Brazil has approved Embrapa’s Deladenus siricidicola-based bioinsecticide, Nematec, for the control of woodwasp. Deladenus siricidicola is a nematode parasite of the woodwasp, an invasive pest of pine trees.
According to Embrapa, the registration process took six years and went through several phases of analysis, including trademark registration and identity with the National Institute of Intellectual Property (INPI).
Because it is a biological control agent, the nematode Deladenus siricidicola received the recommendation to be registered via "Organic Agriculture - Phytosanitary Products with Approved Use for Organic Agriculture". Nematec is the first product with this record for use of Deladenus siricidicola.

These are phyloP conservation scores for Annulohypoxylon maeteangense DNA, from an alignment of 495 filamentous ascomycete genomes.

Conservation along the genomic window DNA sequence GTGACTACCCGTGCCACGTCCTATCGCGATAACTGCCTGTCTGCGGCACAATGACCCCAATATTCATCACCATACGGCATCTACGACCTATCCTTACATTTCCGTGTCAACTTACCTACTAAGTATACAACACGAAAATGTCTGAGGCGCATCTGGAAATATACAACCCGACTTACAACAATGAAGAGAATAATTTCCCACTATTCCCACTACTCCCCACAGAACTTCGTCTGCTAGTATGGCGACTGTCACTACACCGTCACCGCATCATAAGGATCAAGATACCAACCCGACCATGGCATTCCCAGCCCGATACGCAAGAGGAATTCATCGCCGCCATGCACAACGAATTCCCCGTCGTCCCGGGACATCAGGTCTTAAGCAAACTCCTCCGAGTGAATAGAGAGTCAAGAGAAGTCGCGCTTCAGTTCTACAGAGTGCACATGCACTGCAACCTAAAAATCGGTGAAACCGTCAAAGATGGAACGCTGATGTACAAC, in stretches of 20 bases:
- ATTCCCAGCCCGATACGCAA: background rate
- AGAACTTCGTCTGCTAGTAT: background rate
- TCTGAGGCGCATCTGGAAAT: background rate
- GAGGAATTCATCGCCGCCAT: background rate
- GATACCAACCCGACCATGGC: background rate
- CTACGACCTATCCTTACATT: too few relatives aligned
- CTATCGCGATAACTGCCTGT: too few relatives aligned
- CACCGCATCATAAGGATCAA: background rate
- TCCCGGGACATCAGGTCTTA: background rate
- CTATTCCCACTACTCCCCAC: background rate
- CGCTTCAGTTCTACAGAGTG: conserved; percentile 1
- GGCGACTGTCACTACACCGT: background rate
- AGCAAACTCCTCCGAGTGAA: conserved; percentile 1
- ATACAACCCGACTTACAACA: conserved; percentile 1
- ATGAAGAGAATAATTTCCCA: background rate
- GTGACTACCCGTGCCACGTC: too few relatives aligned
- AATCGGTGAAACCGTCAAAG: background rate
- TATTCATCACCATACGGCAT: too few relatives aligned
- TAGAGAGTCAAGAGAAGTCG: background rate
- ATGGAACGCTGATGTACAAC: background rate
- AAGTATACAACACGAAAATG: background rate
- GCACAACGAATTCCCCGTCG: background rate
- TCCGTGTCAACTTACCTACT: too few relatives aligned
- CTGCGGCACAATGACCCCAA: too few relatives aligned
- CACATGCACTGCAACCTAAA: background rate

The wood wasp is the main pest of pine plantations in the country. A comprehensive Integrated Pest Management (IPM) program is conducted by Embrapa Forests and Funcema (National Pest Control Fund) in a public-private partnership that has been in place since 1988, the year the wood wasp was introduced in the country. "The success of this program causes the pest to be under control and prevent a loss of about US$25 million annually to the forest-based sector," explained Embrapa Forests Chief Executive Edson Tadeu Lede. One of the pillars of IPM is the use of the nematode Deladenus siricidicola as a biological control agent. "We reached an average of 70% parasitism of the pest and, in some places, up to 100%. The use of Nematec is extremely effective, and does not harm the environment," he said.